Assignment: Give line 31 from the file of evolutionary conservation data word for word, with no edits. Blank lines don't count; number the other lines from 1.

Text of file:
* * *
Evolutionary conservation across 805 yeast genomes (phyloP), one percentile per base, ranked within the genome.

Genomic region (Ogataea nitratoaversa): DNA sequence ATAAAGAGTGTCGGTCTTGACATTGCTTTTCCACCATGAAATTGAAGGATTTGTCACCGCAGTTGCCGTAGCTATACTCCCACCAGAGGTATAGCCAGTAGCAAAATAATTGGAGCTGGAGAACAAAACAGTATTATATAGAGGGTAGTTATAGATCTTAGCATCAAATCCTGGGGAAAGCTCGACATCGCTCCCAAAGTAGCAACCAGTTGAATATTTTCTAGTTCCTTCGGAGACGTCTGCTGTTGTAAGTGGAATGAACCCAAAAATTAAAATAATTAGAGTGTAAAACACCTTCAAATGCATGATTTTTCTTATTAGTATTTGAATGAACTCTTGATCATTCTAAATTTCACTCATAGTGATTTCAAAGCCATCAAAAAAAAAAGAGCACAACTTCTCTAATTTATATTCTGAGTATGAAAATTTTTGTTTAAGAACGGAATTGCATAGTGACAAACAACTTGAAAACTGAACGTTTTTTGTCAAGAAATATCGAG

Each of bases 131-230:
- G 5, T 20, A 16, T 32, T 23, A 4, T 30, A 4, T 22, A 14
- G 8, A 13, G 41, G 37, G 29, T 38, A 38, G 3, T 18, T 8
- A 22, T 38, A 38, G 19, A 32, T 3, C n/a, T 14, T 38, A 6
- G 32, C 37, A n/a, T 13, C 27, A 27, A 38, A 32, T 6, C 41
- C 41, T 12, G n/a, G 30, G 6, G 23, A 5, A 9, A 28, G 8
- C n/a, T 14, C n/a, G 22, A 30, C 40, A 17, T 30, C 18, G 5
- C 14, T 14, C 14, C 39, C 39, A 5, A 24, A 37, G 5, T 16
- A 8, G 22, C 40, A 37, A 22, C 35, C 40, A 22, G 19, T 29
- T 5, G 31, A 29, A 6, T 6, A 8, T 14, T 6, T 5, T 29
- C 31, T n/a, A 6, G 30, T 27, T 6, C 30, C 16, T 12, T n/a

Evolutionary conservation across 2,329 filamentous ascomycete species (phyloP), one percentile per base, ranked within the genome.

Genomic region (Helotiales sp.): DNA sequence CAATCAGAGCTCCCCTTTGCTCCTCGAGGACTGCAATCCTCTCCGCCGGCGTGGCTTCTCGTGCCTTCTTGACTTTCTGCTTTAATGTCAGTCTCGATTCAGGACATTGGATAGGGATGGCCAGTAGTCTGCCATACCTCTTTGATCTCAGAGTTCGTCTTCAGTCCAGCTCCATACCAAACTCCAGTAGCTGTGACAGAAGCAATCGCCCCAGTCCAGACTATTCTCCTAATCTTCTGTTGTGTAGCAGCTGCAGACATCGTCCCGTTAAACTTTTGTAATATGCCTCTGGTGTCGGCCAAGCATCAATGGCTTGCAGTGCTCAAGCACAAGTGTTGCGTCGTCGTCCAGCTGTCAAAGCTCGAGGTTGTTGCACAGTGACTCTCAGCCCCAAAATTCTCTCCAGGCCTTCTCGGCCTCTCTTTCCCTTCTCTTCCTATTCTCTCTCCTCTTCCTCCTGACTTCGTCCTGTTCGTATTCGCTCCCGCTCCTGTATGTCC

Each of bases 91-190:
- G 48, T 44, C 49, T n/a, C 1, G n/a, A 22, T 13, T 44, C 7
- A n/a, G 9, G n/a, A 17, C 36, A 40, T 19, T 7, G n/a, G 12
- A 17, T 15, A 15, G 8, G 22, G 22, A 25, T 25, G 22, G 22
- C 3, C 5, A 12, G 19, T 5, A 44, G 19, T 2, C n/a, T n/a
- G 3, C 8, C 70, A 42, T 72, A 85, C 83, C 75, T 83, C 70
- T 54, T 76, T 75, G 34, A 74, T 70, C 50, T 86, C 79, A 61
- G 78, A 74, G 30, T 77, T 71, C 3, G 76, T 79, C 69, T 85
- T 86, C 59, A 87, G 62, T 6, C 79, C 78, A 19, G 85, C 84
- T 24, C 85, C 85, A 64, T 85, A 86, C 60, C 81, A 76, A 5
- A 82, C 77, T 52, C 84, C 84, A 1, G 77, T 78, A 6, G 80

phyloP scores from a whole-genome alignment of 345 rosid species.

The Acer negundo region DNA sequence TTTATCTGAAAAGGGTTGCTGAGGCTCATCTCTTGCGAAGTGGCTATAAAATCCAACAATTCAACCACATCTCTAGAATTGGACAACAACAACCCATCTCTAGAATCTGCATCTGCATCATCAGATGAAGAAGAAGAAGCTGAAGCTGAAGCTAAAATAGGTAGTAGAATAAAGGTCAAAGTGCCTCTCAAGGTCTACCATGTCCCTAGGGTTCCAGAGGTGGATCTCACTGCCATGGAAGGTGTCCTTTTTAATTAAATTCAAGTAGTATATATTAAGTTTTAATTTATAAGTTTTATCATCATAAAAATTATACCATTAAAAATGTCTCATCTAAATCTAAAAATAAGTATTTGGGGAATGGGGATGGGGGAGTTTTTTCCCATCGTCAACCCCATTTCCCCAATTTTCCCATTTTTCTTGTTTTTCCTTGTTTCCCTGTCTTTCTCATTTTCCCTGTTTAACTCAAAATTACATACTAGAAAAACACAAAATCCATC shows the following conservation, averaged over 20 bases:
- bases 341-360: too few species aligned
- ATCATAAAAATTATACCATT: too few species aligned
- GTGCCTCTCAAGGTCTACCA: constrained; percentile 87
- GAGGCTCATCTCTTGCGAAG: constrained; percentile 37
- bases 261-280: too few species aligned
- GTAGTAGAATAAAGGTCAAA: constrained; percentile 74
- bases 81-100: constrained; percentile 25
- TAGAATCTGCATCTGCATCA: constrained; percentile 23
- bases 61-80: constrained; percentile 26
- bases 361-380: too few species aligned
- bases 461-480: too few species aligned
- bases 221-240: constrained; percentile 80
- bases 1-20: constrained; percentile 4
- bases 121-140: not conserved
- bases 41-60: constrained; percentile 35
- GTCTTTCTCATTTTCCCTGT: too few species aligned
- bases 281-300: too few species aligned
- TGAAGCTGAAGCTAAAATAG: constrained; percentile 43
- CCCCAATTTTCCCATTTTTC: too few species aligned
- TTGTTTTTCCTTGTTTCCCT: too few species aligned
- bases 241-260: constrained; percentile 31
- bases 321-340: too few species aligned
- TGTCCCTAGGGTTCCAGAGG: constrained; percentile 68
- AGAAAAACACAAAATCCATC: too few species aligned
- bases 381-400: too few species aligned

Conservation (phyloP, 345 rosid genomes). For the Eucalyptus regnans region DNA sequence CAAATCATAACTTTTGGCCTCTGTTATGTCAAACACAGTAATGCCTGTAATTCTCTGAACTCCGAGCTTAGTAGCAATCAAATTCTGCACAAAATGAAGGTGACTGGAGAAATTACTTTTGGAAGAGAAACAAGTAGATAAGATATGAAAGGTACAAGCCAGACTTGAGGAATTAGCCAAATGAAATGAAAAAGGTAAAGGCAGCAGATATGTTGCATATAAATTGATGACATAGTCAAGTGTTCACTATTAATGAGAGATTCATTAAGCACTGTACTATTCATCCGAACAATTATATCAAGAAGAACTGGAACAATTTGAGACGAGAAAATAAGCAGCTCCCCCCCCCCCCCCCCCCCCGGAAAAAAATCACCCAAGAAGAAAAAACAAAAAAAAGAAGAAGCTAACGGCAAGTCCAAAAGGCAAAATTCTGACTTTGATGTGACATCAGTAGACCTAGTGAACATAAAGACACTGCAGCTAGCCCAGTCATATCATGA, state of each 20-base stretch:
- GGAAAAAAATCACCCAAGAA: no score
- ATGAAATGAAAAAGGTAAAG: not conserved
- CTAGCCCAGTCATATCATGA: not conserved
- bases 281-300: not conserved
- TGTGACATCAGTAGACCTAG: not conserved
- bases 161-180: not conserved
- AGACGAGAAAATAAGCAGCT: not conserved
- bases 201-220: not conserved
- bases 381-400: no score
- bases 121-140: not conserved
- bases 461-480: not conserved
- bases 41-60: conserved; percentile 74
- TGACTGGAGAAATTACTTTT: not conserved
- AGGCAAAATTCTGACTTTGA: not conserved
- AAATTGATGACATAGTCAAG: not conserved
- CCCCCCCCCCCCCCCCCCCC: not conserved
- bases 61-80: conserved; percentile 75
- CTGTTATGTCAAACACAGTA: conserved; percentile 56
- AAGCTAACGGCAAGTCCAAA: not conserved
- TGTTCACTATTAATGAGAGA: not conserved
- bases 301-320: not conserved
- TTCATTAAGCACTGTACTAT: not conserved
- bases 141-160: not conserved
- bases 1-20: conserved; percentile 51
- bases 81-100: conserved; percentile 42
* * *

- GTGCCTCTCAAGGTCTACCA: constrained; percentile 87